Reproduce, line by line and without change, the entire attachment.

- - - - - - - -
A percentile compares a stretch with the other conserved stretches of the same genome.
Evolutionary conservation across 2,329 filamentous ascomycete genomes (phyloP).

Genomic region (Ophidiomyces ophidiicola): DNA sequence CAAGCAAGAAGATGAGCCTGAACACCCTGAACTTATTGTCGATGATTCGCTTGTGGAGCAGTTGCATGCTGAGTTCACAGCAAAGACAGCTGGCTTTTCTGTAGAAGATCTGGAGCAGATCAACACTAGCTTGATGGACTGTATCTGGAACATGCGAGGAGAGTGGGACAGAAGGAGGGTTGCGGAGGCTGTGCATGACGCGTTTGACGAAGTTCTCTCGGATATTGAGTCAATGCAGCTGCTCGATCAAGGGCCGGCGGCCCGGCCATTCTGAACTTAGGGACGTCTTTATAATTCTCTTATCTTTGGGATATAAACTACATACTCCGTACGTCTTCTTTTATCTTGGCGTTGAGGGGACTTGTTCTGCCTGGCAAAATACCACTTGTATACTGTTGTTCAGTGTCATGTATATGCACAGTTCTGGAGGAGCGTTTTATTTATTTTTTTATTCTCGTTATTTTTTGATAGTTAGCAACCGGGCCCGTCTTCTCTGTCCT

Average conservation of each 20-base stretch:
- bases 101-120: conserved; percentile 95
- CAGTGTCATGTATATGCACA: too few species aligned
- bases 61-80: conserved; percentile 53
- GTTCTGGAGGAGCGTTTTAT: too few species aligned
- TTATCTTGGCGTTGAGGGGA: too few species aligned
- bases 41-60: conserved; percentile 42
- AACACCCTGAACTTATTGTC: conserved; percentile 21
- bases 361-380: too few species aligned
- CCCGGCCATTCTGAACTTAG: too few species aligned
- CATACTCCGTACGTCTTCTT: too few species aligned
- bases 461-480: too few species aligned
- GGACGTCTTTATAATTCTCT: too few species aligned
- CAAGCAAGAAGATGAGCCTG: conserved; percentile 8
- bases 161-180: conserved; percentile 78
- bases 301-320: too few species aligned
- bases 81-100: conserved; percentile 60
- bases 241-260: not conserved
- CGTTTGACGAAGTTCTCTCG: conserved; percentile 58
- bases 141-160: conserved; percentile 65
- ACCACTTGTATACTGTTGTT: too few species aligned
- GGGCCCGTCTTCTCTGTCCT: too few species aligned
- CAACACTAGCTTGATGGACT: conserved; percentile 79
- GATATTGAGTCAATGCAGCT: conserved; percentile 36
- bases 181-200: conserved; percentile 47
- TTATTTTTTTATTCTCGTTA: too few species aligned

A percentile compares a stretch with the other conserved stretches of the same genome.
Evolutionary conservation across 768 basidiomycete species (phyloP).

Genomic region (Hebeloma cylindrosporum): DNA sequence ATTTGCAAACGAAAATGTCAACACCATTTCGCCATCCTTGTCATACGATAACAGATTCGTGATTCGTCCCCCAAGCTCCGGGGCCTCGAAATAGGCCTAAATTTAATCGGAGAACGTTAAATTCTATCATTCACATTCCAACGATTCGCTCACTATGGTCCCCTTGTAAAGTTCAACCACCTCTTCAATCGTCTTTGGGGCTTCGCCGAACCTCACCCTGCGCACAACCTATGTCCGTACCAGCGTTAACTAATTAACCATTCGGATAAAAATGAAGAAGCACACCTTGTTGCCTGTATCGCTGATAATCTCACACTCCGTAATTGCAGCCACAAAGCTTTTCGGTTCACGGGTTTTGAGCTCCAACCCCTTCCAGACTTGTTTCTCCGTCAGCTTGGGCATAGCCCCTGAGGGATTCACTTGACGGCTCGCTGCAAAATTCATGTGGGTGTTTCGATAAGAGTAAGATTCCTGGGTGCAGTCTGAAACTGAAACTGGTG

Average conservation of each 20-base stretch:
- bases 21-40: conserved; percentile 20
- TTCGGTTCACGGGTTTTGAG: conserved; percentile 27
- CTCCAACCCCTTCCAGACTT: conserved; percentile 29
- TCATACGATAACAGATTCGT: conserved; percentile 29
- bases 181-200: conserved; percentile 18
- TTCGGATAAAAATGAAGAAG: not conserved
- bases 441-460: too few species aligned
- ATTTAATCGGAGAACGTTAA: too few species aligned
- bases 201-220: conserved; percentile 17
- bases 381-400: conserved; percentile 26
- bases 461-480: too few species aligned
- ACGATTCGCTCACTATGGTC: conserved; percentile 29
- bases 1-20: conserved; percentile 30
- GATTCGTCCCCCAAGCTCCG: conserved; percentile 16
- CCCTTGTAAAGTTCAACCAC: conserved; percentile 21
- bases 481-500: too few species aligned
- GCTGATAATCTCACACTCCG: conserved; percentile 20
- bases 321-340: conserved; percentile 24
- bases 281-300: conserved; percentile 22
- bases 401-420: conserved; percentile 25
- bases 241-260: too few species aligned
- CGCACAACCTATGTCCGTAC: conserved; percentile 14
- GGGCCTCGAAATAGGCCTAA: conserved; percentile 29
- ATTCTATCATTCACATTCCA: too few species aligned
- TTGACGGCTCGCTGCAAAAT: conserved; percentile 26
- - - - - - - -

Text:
A percentile compares a stretch with the other conserved stretches of the same genome.
Evolutionary conservation across 2,329 filamentous ascomycete genomes (phyloP).

Genomic region (Ophidiomyces ophidiicola): DNA sequence CAAGCAAGAAGATGAGCCTGAACACCCTGAACTTATTGTCGATGATTCGCTTGTGGAGCAGTTGCATGCTGAGTTCACAGCAAAGACAGCTGGCTTTTCTGTAGAAGATCTGGAGCAGATCAACACTAGCTTGATGGACTGTATCTGGAACATGCGAGGAGAGTGGGACAGAAGGAGGGTTGCGGAGGCTGTGCATGACGCGTTTGACGAAGTTCTCTCGGATATTGAGTCAATGCAGCTGCTCGATCAAGGGCCGGCGGCCCGGCCATTCTGAACTTAGGGACGTCTTTATAATTCTCTTATCTTTGGGATATAAACTACATACTCCGTACGTCTTCTTTTATCTTGGCGTTGAGGGGACTTGTTCTGCCTGGCAAAATACCACTTGTATACTGTTGTTCAGTGTCATGTATATGCACAGTTCTGGAGGAGCGTTTTATTTATTTTTTTATTCTCGTTATTTTTTGATAGTTAGCAACCGGGCCCGTCTTCTCTGTCCT

Average conservation of each 20-base stretch:
- bases 101-120: conserved; percentile 95
- CAGTGTCATGTATATGCACA: too few species aligned
- bases 61-80: conserved; percentile 53
- GTTCTGGAGGAGCGTTTTAT: too few species aligned
- TTATCTTGGCGTTGAGGGGA: too few species aligned
- bases 41-60: conserved; percentile 42
- AACACCCTGAACTTATTGTC: conserved; percentile 21
- bases 361-380: too few species aligned
- CCCGGCCATTCTGAACTTAG: too few species aligned
- CATACTCCGTACGTCTTCTT: too few species aligned
- bases 461-480: too few species aligned
- GGACGTCTTTATAATTCTCT: too few species aligned
- CAAGCAAGAAGATGAGCCTG: conserved; percentile 8
- bases 161-180: conserved; percentile 78
- bases 301-320: too few species aligned
- bases 81-100: conserved; percentile 60
- bases 241-260: not conserved
- CGTTTGACGAAGTTCTCTCG: conserved; percentile 58
- bases 141-160: conserved; percentile 65
- ACCACTTGTATACTGTTGTT: too few species aligned
- GGGCCCGTCTTCTCTGTCCT: too few species aligned
- CAACACTAGCTTGATGGACT: conserved; percentile 79
- GATATTGAGTCAATGCAGCT: conserved; percentile 36
- bases 181-200: conserved; percentile 47
- TTATTTTTTTATTCTCGTTA: too few species aligned

A percentile compares a stretch with the other conserved stretches of the same genome.
Evolutionary conservation across 768 basidiomycete species (phyloP).

Genomic region (Hebeloma cylindrosporum): DNA sequence ATTTGCAAACGAAAATGTCAACACCATTTCGCCATCCTTGTCATACGATAACAGATTCGTGATTCGTCCCCCAAGCTCCGGGGCCTCGAAATAGGCCTAAATTTAATCGGAGAACGTTAAATTCTATCATTCACATTCCAACGATTCGCTCACTATGGTCCCCTTGTAAAGTTCAACCACCTCTTCAATCGTCTTTGGGGCTTCGCCGAACCTCACCCTGCGCACAACCTATGTCCGTACCAGCGTTAACTAATTAACCATTCGGATAAAAATGAAGAAGCACACCTTGTTGCCTGTATCGCTGATAATCTCACACTCCGTAATTGCAGCCACAAAGCTTTTCGGTTCACGGGTTTTGAGCTCCAACCCCTTCCAGACTTGTTTCTCCGTCAGCTTGGGCATAGCCCCTGAGGGATTCACTTGACGGCTCGCTGCAAAATTCATGTGGGTGTTTCGATAAGAGTAAGATTCCTGGGTGCAGTCTGAAACTGAAACTGGTG

Average conservation of each 20-base stretch:
- bases 21-40: conserved; percentile 20
- TTCGGTTCACGGGTTTTGAG: conserved; percentile 27
- CTCCAACCCCTTCCAGACTT: conserved; percentile 29
- TCATACGATAACAGATTCGT: conserved; percentile 29
- bases 181-200: conserved; percentile 18
- TTCGGATAAAAATGAAGAAG: not conserved
- bases 441-460: too few species aligned
- ATTTAATCGGAGAACGTTAA: too few species aligned
- bases 201-220: conserved; percentile 17
- bases 381-400: conserved; percentile 26
- bases 461-480: too few species aligned
- ACGATTCGCTCACTATGGTC: conserved; percentile 29
- bases 1-20: conserved; percentile 30
- GATTCGTCCCCCAAGCTCCG: conserved; percentile 16
- CCCTTGTAAAGTTCAACCAC: conserved; percentile 21
- bases 481-500: too few species aligned
- GCTGATAATCTCACACTCCG: conserved; percentile 20
- bases 321-340: conserved; percentile 24
- bases 281-300: conserved; percentile 22
- bases 401-420: conserved; percentile 25
- bases 241-260: too few species aligned
- CGCACAACCTATGTCCGTAC: conserved; percentile 14
- GGGCCTCGAAATAGGCCTAA: conserved; percentile 29
- ATTCTATCATTCACATTCCA: too few species aligned
- TTGACGGCTCGCTGCAAAAT: conserved; percentile 26